Don’t we remember these pictures from our childhood of the thief on the step ladder with a pot of jam in his hand, looking guiltily round at the door. I remember one when I was very tiny, catching an older brother among the jams and cakes and pies. I suppose I must have threatened to “tell” for my next recollection is of his arm round my neck — for the first and last time in our lives —- and his coaxing voice and his other hand emptying the contents of his pocket for my choice of a bribe to sell.
All sorts of strange things came to light — a catapult, a marble glassie of brilliant hues which rather took my fancy. A broken knife, a shell, a nail or two but, alas, not a halfpenny. No doubt he would gladly promise next Saturday’s half penny but memory vanishes at this point and their remains with me only the picture of the fair tousled head, the pocket full of boyish treasures and the sound of the coaxing voice.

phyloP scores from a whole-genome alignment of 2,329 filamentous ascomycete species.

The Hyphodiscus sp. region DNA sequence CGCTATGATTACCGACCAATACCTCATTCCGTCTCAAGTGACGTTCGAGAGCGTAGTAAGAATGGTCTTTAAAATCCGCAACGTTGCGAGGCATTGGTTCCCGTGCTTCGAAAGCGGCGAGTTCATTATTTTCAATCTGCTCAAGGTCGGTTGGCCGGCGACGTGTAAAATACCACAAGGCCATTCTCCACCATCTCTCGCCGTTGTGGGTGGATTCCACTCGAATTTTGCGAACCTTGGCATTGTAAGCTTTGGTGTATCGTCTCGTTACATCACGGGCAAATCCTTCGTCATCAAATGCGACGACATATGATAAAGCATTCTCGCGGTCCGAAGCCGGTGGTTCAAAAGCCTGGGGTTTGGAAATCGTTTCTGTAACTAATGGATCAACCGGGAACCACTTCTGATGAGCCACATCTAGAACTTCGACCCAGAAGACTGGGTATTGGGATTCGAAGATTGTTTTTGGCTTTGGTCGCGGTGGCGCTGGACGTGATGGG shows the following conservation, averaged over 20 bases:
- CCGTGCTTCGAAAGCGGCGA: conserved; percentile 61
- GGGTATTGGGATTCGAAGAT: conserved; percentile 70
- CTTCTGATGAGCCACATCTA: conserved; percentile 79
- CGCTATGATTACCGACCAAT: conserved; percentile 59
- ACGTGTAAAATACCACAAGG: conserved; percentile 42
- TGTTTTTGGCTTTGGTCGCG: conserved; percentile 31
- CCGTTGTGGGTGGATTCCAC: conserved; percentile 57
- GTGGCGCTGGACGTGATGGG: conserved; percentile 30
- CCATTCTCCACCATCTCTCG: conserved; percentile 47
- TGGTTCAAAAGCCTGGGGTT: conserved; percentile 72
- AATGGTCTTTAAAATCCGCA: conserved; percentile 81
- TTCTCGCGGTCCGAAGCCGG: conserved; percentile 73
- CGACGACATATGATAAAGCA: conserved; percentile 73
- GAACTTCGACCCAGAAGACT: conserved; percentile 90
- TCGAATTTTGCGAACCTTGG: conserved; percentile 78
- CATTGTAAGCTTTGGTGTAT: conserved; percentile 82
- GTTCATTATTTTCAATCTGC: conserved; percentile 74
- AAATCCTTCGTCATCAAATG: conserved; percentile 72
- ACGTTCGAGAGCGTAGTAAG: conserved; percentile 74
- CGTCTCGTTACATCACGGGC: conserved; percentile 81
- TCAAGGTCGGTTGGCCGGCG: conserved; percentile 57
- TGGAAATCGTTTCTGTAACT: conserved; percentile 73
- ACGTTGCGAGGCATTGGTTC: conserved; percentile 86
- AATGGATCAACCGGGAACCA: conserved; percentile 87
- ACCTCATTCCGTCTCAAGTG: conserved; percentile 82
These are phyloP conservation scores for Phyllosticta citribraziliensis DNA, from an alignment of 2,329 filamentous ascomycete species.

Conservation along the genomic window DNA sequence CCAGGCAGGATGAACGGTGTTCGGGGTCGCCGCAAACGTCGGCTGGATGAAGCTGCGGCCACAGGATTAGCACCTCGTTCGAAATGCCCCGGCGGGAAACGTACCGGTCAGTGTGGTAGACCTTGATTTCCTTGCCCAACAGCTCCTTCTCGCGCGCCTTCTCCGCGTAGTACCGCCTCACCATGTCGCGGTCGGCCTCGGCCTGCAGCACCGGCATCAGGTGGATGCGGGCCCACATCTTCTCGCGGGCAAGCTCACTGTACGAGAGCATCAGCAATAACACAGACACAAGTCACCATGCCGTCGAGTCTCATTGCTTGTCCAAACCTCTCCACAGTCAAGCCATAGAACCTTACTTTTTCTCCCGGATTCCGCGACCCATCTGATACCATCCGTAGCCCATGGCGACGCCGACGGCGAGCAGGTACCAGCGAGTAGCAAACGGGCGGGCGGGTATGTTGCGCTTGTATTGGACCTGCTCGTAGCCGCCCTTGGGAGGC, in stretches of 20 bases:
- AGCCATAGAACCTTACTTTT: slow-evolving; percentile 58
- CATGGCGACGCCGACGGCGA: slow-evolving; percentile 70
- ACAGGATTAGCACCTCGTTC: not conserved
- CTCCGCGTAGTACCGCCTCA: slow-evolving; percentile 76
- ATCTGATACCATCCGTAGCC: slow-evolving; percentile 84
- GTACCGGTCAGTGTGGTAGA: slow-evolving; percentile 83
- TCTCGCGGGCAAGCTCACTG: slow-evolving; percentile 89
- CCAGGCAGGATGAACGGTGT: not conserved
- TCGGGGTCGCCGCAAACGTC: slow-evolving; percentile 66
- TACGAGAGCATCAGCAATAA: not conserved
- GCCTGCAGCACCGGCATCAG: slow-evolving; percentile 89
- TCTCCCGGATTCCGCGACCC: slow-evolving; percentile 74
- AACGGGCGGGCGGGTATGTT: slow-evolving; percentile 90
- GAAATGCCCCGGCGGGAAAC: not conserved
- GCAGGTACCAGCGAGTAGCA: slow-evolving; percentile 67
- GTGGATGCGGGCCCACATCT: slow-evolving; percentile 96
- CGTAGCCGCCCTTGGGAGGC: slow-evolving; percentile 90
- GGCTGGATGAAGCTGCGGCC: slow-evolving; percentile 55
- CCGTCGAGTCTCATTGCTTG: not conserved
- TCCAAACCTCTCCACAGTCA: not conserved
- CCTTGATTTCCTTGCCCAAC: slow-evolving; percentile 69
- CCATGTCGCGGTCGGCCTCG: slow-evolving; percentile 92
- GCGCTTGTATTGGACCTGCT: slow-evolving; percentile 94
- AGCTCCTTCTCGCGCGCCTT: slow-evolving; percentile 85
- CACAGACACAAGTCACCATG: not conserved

My experience of this generation of children is that they are not tempted to raid their mother’s cake cupboard, because they will yield more choice on the tea table and the forbidden shelf is, well, not forbidden.
The greedy boy of the moral tale provides enough tasted cakes or sweet meats for weeks on end. When a guilty opportunity came, the temptation would be too great for his honesty if he were tempted to steal. So the real moral of these old tales is not that the boys were wickedly greedy but that their ordinary fare was too plain.